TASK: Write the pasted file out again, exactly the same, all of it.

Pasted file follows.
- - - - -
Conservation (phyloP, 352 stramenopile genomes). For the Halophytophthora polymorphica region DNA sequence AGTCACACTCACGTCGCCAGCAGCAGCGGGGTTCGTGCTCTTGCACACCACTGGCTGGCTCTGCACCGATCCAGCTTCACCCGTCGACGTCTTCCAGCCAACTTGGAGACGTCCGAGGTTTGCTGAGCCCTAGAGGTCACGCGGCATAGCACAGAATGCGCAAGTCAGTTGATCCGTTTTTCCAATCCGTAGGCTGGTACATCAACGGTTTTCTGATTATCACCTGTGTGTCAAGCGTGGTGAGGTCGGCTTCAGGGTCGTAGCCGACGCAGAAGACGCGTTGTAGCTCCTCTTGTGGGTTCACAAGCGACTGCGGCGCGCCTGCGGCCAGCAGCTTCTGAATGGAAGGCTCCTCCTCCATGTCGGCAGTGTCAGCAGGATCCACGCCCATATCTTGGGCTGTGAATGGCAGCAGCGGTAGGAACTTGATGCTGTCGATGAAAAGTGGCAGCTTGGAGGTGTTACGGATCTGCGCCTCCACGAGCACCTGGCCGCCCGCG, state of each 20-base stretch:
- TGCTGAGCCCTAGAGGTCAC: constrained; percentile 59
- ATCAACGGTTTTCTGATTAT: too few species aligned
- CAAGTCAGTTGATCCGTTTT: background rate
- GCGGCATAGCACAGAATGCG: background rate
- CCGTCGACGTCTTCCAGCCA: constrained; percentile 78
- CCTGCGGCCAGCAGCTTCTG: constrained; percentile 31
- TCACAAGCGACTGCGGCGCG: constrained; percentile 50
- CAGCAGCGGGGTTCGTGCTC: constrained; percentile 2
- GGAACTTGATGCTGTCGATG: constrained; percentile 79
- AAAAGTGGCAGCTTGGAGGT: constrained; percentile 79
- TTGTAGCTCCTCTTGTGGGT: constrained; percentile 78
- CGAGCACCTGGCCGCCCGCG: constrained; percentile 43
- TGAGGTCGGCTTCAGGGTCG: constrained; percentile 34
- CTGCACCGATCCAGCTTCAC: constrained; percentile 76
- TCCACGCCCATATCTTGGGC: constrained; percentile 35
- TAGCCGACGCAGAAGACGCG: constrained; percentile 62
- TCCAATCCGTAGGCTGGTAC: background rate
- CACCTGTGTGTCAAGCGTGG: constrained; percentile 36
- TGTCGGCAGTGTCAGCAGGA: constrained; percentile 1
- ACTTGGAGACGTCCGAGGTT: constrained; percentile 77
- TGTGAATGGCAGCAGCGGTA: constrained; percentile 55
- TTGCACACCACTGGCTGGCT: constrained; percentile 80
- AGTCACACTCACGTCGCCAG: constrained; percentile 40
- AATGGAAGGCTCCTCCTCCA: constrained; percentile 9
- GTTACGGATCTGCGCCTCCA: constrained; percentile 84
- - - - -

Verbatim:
Conservation (phyloP, 352 stramenopile genomes). For the Halophytophthora polymorphica region DNA sequence AGTCACACTCACGTCGCCAGCAGCAGCGGGGTTCGTGCTCTTGCACACCACTGGCTGGCTCTGCACCGATCCAGCTTCACCCGTCGACGTCTTCCAGCCAACTTGGAGACGTCCGAGGTTTGCTGAGCCCTAGAGGTCACGCGGCATAGCACAGAATGCGCAAGTCAGTTGATCCGTTTTTCCAATCCGTAGGCTGGTACATCAACGGTTTTCTGATTATCACCTGTGTGTCAAGCGTGGTGAGGTCGGCTTCAGGGTCGTAGCCGACGCAGAAGACGCGTTGTAGCTCCTCTTGTGGGTTCACAAGCGACTGCGGCGCGCCTGCGGCCAGCAGCTTCTGAATGGAAGGCTCCTCCTCCATGTCGGCAGTGTCAGCAGGATCCACGCCCATATCTTGGGCTGTGAATGGCAGCAGCGGTAGGAACTTGATGCTGTCGATGAAAAGTGGCAGCTTGGAGGTGTTACGGATCTGCGCCTCCACGAGCACCTGGCCGCCCGCG, state of each 20-base stretch:
- TGCTGAGCCCTAGAGGTCAC: constrained; percentile 59
- ATCAACGGTTTTCTGATTAT: too few species aligned
- CAAGTCAGTTGATCCGTTTT: background rate
- GCGGCATAGCACAGAATGCG: background rate
- CCGTCGACGTCTTCCAGCCA: constrained; percentile 78
- CCTGCGGCCAGCAGCTTCTG: constrained; percentile 31
- TCACAAGCGACTGCGGCGCG: constrained; percentile 50
- CAGCAGCGGGGTTCGTGCTC: constrained; percentile 2
- GGAACTTGATGCTGTCGATG: constrained; percentile 79
- AAAAGTGGCAGCTTGGAGGT: constrained; percentile 79
- TTGTAGCTCCTCTTGTGGGT: constrained; percentile 78
- CGAGCACCTGGCCGCCCGCG: constrained; percentile 43
- TGAGGTCGGCTTCAGGGTCG: constrained; percentile 34
- CTGCACCGATCCAGCTTCAC: constrained; percentile 76
- TCCACGCCCATATCTTGGGC: constrained; percentile 35
- TAGCCGACGCAGAAGACGCG: constrained; percentile 62
- TCCAATCCGTAGGCTGGTAC: background rate
- CACCTGTGTGTCAAGCGTGG: constrained; percentile 36
- TGTCGGCAGTGTCAGCAGGA: constrained; percentile 1
- ACTTGGAGACGTCCGAGGTT: constrained; percentile 77
- TGTGAATGGCAGCAGCGGTA: constrained; percentile 55
- TTGCACACCACTGGCTGGCT: constrained; percentile 80
- AGTCACACTCACGTCGCCAG: constrained; percentile 40
- AATGGAAGGCTCCTCCTCCA: constrained; percentile 9
- GTTACGGATCTGCGCCTCCA: constrained; percentile 84